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5 January 2006, 11:53 am
No Scenery At South Solitary For Today's Sailors
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Pittwater & Coffs Habour Offshore Series 2005-2006

It was 'hard' sailing, with 20 knot winds, heavy mist and lumpy seas for the 40 boat fleet in the Pelican and Nautilus Resorts Solitary Island race, part of the Pittwater and Coffs Harbour Series races in Australia.
Today's 20 mile race started just north of Mutton Bird Hill, sailed up to Pelican and Nautilus Resorts on Campbell's Beach, then up to South Solitary and back to the finish line, via the same route. By start time, the misty rain was increasing in strength with visibility of less than half a nautical mile, the scenic island passage race was not scenic at all. John MCCONAGHY sailed his McConaghy 46 Second Time Around to line honours in the Performance Handicap Division.

On the dock, still in full wet weather gear, he commented, 'Definitely a navigators race today, we did not see a thing. We had a good spinnaker start then we just had to hang on. We had 17-20 knots and very lumpy seas.'

In the IRC fleet Steven DAVID's Wild Joe cleared out from the pack and on the way back was the only boat to round the Campbell's Beach mark. With heavy seas breaking near the beach, the inflatable mark proceeded to drift onto the beach. The following boats rounded the old mark position using their GPS co-ordinates. Richard HUDSON's, Pretty Woman came in second ahead of Bill EBSARY's Beneteau 44.7 Le Billet.

EBSARY commented, 'It was hard work out there today, we couldn't see a thing and we were working off the plotter. The boats were all bunched at the Campbell's Beach mark on the way up and it was pretty exciting, ten boats overlapped when we went around. We two sail reached up to the island and then came back down with initially a shy kite, but then went back to two sail reaching.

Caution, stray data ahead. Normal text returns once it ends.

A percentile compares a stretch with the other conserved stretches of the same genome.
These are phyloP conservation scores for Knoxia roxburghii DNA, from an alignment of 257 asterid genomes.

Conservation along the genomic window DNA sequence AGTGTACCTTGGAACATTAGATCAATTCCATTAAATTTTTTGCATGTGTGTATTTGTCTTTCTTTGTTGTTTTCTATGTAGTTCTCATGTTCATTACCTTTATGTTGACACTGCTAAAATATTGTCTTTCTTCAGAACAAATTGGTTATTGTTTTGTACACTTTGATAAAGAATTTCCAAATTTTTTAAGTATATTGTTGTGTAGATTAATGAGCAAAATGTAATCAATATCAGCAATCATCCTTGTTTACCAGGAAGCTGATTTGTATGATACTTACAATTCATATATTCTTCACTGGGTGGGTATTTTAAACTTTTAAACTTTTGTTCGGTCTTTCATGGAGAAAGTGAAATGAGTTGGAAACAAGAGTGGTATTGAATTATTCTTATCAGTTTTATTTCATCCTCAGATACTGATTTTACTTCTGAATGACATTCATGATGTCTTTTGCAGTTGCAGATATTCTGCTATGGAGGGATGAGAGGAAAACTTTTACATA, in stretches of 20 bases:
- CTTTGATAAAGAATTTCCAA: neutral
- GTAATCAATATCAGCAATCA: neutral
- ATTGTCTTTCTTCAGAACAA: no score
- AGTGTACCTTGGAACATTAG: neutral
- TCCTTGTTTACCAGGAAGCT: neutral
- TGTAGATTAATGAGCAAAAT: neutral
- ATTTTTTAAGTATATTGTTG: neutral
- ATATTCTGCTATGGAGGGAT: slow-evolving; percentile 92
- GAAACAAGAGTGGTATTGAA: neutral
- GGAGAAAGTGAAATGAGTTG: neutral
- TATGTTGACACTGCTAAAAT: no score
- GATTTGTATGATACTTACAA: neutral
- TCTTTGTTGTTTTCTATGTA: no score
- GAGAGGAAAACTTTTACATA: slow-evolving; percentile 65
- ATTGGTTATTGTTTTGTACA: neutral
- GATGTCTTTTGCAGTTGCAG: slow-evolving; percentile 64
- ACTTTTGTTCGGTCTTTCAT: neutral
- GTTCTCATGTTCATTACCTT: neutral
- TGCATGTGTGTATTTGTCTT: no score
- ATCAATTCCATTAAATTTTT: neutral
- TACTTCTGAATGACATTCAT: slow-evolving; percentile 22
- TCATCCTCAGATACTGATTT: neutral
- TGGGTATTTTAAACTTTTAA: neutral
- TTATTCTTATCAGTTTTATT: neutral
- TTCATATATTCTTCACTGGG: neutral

'When we came around and found there was no mark we searched a little and sailed right up to the reefs before we turned for the finish line. We had a booming ride home. That was the best bit of the day.'

On Performance Handicap Overall, Greg NEWTON's brand new Beneteau 523 Antipodes in only her second race, won on handicap. NEWTON was pleased with the day. 'We only sailed the boat for half and hour before we'd sailed in the Pittwater to Coffs race so we were still discovering how to get the best out of the boat. Today we went out there ready to race hard.

'The breeze we had certainly helps get a 15 ton boat going. The new set of Rolly Tasker sails and the carbon laminate headsail gave us good speed. I think we won the race by not trying to put a spinnaker up on the way back from the Solitaries, most of the fleet had hoisted kites and then had to sail up to the mark with their jibs. We just blasted down the rhumbline.'

Two local Coffs Harbour boats both performed well today. Paul D'OLIVER and Stephen BROWN's B52 followed on from their good long race form, coming third in PHS Division A. B52 is a solidly built Sydney 41 that has raced to Hobart a number of times. D'OLIVER commented, 'We enjoyed the conditions today. Last year the boat was brand new and we were still learning how to sail it and now the crew is really used to the boat and we had a lot of fun.'

Also amongst the crew was local and regular on the boat, John WATSON from Fishburn Watson and O'BRIEN, Coffs Harbour solicitors. There were young sailors too. The youngest sailor in the fleet to sail the 25th Anniversary Pittwater to Coffs race was Michael D'OLIVER and another CHYC junior, 18 year old Sarah KERR, happily finished her first long ocean race yesterday. Darren DIGNEY who owns North Coast Engines, and another Coffs Harbour local, sailed his Farr 1104 Mistress Again into third place in PHS Division B behind Phillip HARVEY's Pucker Up and David THOMAS's Turkey Shoot.

DIGNEY said he enjoyed the strong conditions, 'We were a little late for the start but we kept our number 1 heavy and full main and we had plenty of speed. At the island the swell was up to 2.5 metres and we had 22 knots of breeze, so we had a pretty good surfing ride. A lot of fun even if we couldn't see the islands.'

Rob KOTHE (As Amended By ISAF)
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